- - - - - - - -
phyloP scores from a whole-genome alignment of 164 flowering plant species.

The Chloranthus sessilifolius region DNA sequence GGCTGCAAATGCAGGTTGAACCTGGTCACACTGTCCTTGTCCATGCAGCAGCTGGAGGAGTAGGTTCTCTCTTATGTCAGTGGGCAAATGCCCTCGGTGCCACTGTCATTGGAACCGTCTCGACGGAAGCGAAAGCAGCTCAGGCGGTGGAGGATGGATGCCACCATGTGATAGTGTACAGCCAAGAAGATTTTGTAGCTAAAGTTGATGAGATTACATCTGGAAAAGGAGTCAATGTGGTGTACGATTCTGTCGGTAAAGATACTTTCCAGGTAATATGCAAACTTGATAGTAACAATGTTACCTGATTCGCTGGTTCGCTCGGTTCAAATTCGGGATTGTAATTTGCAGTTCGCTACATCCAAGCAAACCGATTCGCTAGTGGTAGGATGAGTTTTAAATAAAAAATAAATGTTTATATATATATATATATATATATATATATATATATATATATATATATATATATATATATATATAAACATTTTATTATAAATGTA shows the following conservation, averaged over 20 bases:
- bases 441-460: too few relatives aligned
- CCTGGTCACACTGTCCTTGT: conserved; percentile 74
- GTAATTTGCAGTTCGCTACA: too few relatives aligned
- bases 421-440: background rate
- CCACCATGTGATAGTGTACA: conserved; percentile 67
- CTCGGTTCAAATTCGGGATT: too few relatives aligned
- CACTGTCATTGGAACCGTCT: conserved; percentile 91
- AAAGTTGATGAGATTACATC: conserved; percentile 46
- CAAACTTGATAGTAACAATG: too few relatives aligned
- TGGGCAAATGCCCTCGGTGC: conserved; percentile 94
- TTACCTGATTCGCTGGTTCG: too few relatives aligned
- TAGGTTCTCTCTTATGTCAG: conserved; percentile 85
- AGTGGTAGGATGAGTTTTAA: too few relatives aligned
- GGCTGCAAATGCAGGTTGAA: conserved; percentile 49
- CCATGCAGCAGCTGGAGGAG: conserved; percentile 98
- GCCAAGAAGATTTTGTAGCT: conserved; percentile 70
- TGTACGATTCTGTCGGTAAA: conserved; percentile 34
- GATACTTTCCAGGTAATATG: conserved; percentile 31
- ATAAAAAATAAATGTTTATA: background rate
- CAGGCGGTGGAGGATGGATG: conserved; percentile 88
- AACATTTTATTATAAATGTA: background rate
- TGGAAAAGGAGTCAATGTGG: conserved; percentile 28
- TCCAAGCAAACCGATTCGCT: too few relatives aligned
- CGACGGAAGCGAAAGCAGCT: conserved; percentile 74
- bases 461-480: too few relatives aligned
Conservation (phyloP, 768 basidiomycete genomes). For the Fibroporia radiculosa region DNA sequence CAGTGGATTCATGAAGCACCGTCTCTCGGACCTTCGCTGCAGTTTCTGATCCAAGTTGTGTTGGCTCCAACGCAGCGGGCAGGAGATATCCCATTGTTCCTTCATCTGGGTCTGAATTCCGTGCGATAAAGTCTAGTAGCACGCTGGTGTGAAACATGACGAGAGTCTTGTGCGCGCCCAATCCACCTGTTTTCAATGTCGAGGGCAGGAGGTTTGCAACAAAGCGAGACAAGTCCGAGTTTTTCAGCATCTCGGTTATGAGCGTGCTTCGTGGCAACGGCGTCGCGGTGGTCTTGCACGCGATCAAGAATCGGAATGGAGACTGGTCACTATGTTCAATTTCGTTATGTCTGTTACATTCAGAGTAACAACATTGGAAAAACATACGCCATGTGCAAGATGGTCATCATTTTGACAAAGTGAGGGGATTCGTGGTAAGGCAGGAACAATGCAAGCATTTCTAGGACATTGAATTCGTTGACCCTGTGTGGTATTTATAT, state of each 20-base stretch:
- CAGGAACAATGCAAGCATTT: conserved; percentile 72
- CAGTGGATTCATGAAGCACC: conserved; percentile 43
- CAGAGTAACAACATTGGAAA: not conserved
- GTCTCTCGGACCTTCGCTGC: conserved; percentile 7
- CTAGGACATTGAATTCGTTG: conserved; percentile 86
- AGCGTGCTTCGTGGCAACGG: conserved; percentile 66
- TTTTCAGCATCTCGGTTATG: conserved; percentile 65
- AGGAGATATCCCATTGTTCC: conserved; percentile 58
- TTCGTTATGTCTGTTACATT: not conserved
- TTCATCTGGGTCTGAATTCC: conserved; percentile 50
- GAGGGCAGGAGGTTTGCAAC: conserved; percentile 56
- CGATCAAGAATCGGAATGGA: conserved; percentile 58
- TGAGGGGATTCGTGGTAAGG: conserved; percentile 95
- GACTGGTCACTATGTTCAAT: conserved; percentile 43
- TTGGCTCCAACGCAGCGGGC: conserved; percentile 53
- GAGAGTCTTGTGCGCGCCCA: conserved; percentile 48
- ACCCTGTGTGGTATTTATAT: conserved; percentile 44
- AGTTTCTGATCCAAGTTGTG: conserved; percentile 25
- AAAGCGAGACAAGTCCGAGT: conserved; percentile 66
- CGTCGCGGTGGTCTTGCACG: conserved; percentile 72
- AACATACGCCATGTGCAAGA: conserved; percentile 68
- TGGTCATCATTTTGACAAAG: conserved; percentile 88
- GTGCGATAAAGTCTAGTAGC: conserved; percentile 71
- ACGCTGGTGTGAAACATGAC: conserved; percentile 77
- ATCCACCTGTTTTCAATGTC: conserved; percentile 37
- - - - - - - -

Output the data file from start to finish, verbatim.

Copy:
phyloP scores from a whole-genome alignment of 164 flowering plant species.

The Chloranthus sessilifolius region DNA sequence GGCTGCAAATGCAGGTTGAACCTGGTCACACTGTCCTTGTCCATGCAGCAGCTGGAGGAGTAGGTTCTCTCTTATGTCAGTGGGCAAATGCCCTCGGTGCCACTGTCATTGGAACCGTCTCGACGGAAGCGAAAGCAGCTCAGGCGGTGGAGGATGGATGCCACCATGTGATAGTGTACAGCCAAGAAGATTTTGTAGCTAAAGTTGATGAGATTACATCTGGAAAAGGAGTCAATGTGGTGTACGATTCTGTCGGTAAAGATACTTTCCAGGTAATATGCAAACTTGATAGTAACAATGTTACCTGATTCGCTGGTTCGCTCGGTTCAAATTCGGGATTGTAATTTGCAGTTCGCTACATCCAAGCAAACCGATTCGCTAGTGGTAGGATGAGTTTTAAATAAAAAATAAATGTTTATATATATATATATATATATATATATATATATATATATATATATATATATATATATATATATAAACATTTTATTATAAATGTA shows the following conservation, averaged over 20 bases:
- bases 441-460: too few relatives aligned
- CCTGGTCACACTGTCCTTGT: conserved; percentile 74
- GTAATTTGCAGTTCGCTACA: too few relatives aligned
- bases 421-440: background rate
- CCACCATGTGATAGTGTACA: conserved; percentile 67
- CTCGGTTCAAATTCGGGATT: too few relatives aligned
- CACTGTCATTGGAACCGTCT: conserved; percentile 91
- AAAGTTGATGAGATTACATC: conserved; percentile 46
- CAAACTTGATAGTAACAATG: too few relatives aligned
- TGGGCAAATGCCCTCGGTGC: conserved; percentile 94
- TTACCTGATTCGCTGGTTCG: too few relatives aligned
- TAGGTTCTCTCTTATGTCAG: conserved; percentile 85
- AGTGGTAGGATGAGTTTTAA: too few relatives aligned
- GGCTGCAAATGCAGGTTGAA: conserved; percentile 49
- CCATGCAGCAGCTGGAGGAG: conserved; percentile 98
- GCCAAGAAGATTTTGTAGCT: conserved; percentile 70
- TGTACGATTCTGTCGGTAAA: conserved; percentile 34
- GATACTTTCCAGGTAATATG: conserved; percentile 31
- ATAAAAAATAAATGTTTATA: background rate
- CAGGCGGTGGAGGATGGATG: conserved; percentile 88
- AACATTTTATTATAAATGTA: background rate
- TGGAAAAGGAGTCAATGTGG: conserved; percentile 28
- TCCAAGCAAACCGATTCGCT: too few relatives aligned
- CGACGGAAGCGAAAGCAGCT: conserved; percentile 74
- bases 461-480: too few relatives aligned
Conservation (phyloP, 768 basidiomycete genomes). For the Fibroporia radiculosa region DNA sequence CAGTGGATTCATGAAGCACCGTCTCTCGGACCTTCGCTGCAGTTTCTGATCCAAGTTGTGTTGGCTCCAACGCAGCGGGCAGGAGATATCCCATTGTTCCTTCATCTGGGTCTGAATTCCGTGCGATAAAGTCTAGTAGCACGCTGGTGTGAAACATGACGAGAGTCTTGTGCGCGCCCAATCCACCTGTTTTCAATGTCGAGGGCAGGAGGTTTGCAACAAAGCGAGACAAGTCCGAGTTTTTCAGCATCTCGGTTATGAGCGTGCTTCGTGGCAACGGCGTCGCGGTGGTCTTGCACGCGATCAAGAATCGGAATGGAGACTGGTCACTATGTTCAATTTCGTTATGTCTGTTACATTCAGAGTAACAACATTGGAAAAACATACGCCATGTGCAAGATGGTCATCATTTTGACAAAGTGAGGGGATTCGTGGTAAGGCAGGAACAATGCAAGCATTTCTAGGACATTGAATTCGTTGACCCTGTGTGGTATTTATAT, state of each 20-base stretch:
- CAGGAACAATGCAAGCATTT: conserved; percentile 72
- CAGTGGATTCATGAAGCACC: conserved; percentile 43
- CAGAGTAACAACATTGGAAA: not conserved
- GTCTCTCGGACCTTCGCTGC: conserved; percentile 7
- CTAGGACATTGAATTCGTTG: conserved; percentile 86
- AGCGTGCTTCGTGGCAACGG: conserved; percentile 66
- TTTTCAGCATCTCGGTTATG: conserved; percentile 65
- AGGAGATATCCCATTGTTCC: conserved; percentile 58
- TTCGTTATGTCTGTTACATT: not conserved
- TTCATCTGGGTCTGAATTCC: conserved; percentile 50
- GAGGGCAGGAGGTTTGCAAC: conserved; percentile 56
- CGATCAAGAATCGGAATGGA: conserved; percentile 58
- TGAGGGGATTCGTGGTAAGG: conserved; percentile 95
- GACTGGTCACTATGTTCAAT: conserved; percentile 43
- TTGGCTCCAACGCAGCGGGC: conserved; percentile 53
- GAGAGTCTTGTGCGCGCCCA: conserved; percentile 48
- ACCCTGTGTGGTATTTATAT: conserved; percentile 44
- AGTTTCTGATCCAAGTTGTG: conserved; percentile 25
- AAAGCGAGACAAGTCCGAGT: conserved; percentile 66
- CGTCGCGGTGGTCTTGCACG: conserved; percentile 72
- AACATACGCCATGTGCAAGA: conserved; percentile 68
- TGGTCATCATTTTGACAAAG: conserved; percentile 88
- GTGCGATAAAGTCTAGTAGC: conserved; percentile 71
- ACGCTGGTGTGAAACATGAC: conserved; percentile 77
- ATCCACCTGTTTTCAATGTC: conserved; percentile 37